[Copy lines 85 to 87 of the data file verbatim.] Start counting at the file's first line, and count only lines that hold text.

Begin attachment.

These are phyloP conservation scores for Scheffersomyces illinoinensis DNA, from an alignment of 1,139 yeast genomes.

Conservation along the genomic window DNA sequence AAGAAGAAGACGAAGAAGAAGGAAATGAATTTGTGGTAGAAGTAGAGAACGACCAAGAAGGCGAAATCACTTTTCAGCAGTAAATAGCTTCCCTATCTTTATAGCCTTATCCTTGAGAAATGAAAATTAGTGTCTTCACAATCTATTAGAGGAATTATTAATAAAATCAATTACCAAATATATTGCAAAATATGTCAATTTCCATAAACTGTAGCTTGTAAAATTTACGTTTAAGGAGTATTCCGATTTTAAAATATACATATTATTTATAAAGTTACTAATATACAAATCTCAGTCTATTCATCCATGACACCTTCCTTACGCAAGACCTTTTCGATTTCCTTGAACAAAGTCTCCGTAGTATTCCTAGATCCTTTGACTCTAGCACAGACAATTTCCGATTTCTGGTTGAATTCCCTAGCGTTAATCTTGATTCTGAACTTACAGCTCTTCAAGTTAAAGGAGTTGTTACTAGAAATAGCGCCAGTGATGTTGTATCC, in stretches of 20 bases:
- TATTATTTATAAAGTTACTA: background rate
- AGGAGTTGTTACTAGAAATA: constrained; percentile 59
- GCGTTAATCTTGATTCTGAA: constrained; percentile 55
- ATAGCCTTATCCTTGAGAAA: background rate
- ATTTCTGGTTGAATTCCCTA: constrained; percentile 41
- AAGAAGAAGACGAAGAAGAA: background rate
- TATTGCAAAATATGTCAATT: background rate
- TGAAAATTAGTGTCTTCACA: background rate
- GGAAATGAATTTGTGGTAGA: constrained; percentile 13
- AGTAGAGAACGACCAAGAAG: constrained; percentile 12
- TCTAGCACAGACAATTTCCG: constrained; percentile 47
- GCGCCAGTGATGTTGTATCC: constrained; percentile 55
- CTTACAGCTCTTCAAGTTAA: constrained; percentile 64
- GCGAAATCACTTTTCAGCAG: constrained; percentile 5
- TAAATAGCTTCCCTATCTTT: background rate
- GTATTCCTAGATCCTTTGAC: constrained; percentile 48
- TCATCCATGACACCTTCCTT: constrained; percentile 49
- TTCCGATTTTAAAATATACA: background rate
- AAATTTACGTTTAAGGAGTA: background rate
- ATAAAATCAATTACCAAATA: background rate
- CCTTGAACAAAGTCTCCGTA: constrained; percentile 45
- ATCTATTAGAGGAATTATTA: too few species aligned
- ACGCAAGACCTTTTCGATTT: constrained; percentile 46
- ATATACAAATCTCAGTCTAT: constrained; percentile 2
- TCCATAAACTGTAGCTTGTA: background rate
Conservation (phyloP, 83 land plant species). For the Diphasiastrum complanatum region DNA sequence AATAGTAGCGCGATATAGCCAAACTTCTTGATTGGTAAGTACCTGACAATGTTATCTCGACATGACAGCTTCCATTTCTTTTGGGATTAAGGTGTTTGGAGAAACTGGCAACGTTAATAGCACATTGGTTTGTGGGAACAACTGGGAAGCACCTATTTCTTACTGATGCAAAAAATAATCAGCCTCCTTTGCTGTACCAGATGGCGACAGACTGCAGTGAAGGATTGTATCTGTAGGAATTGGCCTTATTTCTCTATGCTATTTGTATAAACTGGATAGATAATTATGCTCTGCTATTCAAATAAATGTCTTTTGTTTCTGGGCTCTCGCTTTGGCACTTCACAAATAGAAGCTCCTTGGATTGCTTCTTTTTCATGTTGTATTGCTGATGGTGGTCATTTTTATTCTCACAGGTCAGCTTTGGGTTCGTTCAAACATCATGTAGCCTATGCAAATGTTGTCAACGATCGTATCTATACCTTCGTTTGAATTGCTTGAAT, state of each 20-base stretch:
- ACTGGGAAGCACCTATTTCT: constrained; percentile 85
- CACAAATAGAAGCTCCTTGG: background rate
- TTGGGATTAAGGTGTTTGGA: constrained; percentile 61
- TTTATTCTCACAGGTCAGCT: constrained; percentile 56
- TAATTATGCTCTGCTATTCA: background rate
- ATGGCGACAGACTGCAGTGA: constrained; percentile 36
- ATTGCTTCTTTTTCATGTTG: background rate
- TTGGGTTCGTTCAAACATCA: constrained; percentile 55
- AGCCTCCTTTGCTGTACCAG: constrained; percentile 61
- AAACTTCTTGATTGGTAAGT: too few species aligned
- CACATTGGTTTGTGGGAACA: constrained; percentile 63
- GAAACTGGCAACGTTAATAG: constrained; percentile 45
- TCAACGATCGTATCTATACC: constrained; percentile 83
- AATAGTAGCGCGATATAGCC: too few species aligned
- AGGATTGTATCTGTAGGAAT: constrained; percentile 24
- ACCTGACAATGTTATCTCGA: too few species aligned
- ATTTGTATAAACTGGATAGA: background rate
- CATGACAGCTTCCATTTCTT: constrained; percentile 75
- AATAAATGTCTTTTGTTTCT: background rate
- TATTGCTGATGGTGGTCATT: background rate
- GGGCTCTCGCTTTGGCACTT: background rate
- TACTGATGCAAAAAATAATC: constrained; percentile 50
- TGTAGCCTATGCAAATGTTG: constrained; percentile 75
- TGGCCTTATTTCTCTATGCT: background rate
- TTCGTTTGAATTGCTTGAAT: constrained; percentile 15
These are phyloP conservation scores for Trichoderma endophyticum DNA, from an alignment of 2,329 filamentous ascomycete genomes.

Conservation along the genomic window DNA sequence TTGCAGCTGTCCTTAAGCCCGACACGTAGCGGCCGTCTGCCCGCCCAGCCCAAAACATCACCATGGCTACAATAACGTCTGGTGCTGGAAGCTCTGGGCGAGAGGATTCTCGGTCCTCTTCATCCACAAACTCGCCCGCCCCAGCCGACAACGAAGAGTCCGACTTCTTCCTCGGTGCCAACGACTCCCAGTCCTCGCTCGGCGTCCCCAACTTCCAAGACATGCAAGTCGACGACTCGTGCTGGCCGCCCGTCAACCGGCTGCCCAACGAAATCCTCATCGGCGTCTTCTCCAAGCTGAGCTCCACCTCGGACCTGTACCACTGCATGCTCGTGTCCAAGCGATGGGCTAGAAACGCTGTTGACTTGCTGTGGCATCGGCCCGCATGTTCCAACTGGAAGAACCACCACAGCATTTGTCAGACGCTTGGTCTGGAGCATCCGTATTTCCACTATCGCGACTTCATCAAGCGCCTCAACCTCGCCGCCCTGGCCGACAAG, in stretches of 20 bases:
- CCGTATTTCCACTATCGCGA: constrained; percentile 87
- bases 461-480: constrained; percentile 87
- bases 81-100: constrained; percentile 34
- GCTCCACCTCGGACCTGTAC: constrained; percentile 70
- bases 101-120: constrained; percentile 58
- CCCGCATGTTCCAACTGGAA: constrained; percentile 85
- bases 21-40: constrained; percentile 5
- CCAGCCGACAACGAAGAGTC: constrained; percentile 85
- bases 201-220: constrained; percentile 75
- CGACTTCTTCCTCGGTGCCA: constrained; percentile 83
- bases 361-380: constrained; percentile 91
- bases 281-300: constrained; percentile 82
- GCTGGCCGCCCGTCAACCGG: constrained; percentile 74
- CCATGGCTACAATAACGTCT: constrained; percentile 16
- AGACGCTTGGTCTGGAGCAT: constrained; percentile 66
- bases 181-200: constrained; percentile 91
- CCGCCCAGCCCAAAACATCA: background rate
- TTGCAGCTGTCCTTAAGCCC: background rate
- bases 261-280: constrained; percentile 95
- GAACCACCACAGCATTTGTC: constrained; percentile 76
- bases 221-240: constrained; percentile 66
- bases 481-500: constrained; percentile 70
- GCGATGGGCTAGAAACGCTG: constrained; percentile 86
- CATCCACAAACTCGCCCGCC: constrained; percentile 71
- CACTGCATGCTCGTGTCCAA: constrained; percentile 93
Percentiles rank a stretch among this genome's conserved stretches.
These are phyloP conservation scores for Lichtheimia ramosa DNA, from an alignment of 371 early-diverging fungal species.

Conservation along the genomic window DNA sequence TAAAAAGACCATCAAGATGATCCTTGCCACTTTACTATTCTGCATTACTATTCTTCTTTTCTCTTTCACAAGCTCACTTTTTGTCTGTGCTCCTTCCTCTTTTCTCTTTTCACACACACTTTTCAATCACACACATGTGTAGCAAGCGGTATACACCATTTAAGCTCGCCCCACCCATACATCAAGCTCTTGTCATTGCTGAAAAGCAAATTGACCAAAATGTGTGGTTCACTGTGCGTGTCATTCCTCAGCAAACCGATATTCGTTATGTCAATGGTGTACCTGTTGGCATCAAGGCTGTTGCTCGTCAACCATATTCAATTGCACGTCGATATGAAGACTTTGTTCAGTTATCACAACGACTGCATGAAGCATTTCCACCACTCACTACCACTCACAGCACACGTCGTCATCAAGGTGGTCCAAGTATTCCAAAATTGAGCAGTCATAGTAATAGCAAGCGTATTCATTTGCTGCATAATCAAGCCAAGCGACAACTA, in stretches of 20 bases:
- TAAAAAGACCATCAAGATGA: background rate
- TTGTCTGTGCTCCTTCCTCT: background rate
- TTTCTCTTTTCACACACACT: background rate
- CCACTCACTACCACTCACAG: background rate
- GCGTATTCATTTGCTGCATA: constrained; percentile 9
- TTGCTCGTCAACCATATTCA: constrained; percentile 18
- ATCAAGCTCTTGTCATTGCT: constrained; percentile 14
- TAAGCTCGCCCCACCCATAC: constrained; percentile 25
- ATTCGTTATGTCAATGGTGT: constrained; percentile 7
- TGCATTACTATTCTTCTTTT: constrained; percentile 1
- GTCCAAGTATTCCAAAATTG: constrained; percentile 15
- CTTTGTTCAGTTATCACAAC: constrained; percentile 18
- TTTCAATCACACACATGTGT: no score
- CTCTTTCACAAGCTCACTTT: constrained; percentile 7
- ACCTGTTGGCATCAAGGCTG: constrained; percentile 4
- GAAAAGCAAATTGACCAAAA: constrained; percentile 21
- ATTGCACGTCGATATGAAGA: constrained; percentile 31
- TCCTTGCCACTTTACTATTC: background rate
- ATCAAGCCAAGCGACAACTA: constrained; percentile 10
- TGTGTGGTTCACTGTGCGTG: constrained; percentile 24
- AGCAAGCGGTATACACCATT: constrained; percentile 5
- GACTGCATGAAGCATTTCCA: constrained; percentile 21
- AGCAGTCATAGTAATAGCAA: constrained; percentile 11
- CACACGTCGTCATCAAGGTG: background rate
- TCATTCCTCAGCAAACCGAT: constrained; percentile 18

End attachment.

- TTGTCTGTGCTCCTTCCTCT: background rate
- TTTCTCTTTTCACACACACT: background rate
- CCACTCACTACCACTCACAG: background rate